Merilee Grindle, director of the David Rockefeller Center for Latin American Studies at Harvard University, recently announced the arrival of Cuban scholar Rafael M. Hernández Rodríguez as the 2006-07 Robert F. Kennedy (RFK) Visiting Professor in Latin American Studies. Grindle, who is also the Edward S. Mason Professor of International Development at the Kennedy School of Government, welcomed Hernández, a senior research fellow at the Centro de Investigación y Desarrollo de la Cultura Cubana Juan Marinello in Havana, and noted, “The center is delighted to welcome Rafael M. Hernández to our faculty. He is a scholar of international stature who will add measurably to Harvard’s expertise in the history and development of Cuba.”
Hernández, who is also a professor and researcher at the University of Havana, the Instituto Superior de las Relaciones Internacionales (ISRI) Raúl Roa García, and the Centro de Estudios sobre América (CEA) in Cuba, will be in residence at Harvard in the Department of History during the fall 2006 semester. He is a scholar of Cuban and U.S. policies, inter-American relations, international security, migration and Cuban culture, society, and politics, and is co-editor of “U.S.-Cuban Relations in the 1990s,” with Jorge I. Domínguez (Westview Press, 1989) and the founding editor of TEMAS, a Cuban quarterly in the field of social sciences and the humanities. A published poet and playwright, Hernández was the editor and founder of Cuadernos de Nuestra América, the journal published by the Centro de Estudios sobre América, where he was director of North American studies for 18 years.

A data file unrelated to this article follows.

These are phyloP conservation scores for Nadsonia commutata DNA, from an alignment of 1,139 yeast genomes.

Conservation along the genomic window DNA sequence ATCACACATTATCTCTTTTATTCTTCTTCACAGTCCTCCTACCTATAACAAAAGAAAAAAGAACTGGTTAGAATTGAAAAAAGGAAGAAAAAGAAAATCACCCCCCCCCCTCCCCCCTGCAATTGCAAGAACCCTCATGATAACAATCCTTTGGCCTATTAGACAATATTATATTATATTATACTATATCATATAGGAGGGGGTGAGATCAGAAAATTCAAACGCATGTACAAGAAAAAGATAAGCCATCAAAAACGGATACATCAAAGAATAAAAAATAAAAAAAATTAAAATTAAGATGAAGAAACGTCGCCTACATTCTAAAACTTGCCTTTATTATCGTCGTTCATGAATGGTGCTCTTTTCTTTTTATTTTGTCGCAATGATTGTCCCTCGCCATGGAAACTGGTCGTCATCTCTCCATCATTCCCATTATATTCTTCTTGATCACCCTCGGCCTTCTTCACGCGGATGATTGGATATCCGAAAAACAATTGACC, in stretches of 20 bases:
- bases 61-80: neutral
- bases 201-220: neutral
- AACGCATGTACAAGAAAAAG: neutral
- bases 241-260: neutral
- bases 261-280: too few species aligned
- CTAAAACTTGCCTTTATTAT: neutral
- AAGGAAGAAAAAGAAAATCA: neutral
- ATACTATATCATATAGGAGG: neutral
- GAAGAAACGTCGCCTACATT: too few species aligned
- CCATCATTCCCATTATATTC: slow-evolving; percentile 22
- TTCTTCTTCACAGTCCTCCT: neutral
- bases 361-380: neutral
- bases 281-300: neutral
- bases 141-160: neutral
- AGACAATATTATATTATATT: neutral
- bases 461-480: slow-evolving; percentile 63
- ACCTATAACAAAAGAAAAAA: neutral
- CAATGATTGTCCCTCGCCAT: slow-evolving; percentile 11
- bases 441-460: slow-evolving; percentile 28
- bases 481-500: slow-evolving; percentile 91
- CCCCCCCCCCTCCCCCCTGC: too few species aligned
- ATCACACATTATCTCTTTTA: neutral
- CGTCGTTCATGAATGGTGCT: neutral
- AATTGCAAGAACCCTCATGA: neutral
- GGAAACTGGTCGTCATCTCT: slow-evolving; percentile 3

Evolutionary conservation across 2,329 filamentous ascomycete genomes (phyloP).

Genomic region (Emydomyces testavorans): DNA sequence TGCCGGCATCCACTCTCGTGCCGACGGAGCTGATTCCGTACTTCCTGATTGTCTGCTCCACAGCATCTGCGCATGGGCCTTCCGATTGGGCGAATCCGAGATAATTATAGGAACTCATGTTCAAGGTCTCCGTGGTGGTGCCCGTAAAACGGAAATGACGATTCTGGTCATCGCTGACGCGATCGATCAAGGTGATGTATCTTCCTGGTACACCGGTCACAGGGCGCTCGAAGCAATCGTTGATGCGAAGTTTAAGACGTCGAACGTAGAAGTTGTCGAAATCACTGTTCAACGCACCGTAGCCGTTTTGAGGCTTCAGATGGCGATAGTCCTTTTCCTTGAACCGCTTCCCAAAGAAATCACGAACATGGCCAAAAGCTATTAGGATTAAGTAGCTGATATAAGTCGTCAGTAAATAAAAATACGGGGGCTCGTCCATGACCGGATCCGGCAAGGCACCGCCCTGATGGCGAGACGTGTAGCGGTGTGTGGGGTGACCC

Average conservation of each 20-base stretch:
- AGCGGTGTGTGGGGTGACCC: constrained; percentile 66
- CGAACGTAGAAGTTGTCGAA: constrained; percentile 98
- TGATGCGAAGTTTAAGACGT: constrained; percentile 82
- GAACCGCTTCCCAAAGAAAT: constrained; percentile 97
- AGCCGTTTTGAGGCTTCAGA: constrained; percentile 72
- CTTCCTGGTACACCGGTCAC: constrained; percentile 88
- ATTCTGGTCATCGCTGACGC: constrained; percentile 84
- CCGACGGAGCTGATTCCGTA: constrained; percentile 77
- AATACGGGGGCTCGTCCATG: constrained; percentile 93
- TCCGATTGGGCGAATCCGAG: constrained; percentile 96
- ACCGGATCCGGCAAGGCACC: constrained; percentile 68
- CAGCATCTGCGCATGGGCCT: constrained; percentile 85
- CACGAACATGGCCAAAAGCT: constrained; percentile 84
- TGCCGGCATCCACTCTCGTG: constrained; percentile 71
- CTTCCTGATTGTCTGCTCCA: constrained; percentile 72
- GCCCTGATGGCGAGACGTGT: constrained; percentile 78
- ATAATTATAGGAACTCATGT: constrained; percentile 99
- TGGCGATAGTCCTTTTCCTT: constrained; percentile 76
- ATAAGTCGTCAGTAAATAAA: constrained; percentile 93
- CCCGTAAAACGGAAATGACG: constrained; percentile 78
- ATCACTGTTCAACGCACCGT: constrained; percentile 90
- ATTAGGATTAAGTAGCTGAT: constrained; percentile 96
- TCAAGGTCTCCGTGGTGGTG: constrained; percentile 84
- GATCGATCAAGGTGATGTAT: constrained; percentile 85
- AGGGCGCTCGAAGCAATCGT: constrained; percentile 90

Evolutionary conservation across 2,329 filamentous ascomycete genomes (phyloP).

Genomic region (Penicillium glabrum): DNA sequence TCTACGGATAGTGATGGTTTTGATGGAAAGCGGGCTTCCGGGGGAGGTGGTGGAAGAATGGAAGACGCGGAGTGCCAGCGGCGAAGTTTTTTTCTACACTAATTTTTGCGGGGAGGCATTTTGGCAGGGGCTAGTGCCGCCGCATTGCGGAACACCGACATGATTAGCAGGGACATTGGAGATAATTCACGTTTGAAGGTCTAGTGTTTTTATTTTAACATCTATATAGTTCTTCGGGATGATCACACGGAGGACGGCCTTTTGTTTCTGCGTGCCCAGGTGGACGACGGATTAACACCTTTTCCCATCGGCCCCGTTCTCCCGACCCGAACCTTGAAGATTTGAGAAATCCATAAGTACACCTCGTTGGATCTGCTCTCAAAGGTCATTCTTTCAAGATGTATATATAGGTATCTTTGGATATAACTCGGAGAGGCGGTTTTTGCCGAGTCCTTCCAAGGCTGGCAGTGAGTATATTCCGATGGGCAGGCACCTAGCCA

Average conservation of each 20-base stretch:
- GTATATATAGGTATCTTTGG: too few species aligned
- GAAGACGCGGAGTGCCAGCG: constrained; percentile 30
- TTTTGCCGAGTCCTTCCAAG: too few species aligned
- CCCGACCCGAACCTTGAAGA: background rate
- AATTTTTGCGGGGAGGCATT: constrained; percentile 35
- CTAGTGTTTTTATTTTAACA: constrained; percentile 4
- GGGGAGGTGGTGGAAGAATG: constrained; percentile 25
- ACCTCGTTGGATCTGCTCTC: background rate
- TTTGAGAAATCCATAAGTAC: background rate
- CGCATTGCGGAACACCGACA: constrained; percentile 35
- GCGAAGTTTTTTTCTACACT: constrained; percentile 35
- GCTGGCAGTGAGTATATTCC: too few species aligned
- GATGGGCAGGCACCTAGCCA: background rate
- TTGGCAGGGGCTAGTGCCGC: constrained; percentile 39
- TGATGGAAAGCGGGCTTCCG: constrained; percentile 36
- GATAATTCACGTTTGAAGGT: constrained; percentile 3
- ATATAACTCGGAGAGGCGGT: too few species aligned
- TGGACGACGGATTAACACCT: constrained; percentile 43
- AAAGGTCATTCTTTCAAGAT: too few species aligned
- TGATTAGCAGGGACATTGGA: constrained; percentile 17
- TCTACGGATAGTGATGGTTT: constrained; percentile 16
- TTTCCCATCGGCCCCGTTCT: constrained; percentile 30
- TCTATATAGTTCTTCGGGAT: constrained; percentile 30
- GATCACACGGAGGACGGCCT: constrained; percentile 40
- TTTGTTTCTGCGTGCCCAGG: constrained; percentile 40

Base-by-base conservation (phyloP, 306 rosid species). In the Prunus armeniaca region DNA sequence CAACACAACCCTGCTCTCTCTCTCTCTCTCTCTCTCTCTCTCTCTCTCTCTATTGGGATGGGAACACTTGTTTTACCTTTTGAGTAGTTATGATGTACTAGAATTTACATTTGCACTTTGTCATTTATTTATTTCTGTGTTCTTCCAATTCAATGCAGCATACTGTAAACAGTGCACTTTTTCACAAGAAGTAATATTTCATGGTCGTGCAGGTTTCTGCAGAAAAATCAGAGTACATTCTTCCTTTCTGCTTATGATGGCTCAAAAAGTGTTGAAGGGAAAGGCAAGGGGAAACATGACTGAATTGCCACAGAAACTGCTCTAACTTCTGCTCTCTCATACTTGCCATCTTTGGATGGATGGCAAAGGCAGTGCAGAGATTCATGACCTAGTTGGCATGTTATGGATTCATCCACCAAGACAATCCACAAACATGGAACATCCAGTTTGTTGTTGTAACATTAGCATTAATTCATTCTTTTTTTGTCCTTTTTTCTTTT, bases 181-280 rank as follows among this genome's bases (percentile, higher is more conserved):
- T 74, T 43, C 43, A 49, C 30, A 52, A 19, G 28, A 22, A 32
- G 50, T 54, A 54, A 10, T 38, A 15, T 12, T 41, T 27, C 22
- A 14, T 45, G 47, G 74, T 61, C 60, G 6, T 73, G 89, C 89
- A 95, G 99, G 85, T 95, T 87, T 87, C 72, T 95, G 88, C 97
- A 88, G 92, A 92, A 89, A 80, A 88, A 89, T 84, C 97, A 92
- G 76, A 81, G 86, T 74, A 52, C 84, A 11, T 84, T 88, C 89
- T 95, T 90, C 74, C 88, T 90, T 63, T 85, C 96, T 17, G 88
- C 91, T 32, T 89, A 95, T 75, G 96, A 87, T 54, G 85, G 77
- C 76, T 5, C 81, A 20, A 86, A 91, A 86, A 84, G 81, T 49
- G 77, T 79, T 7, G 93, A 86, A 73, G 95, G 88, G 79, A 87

Each year, the center invites Harvard University faculty members to nominate eminent scholars or practitioners for the Robert F. Kennedy Visiting Professorship in Latin American Studies. The RFK Visiting Professorship was created in 1986 through a generous gift from Edmond Safra and the Republic of New York Corp. The endowment enables Harvard to regularly invite prominent Latin American scholars from any field. Hernández is the second Cuban scholar to hold this appointment. In 2002, the renowned Cuban architect and urban planner Mario Coyula Cowley was named as an RFK Professor in the Graduate School of Design.
While at Harvard, Hernández will teach an undergraduate course in the Department of History titled “Cuba: Culture and Society” (History 1733) as well as the graduate course “United States-Cuban Relations” (History 2733 or ISP-238). About his arrival on campus and the significance of his residency at Harvard this semester, he commented: “Teaching on U.S.-Cuban relations and contemporary Cuba to Harvard students, and sharing it with faculty and many old colleagues in the field of Latin American studies, will certainly be a unique learning experience.”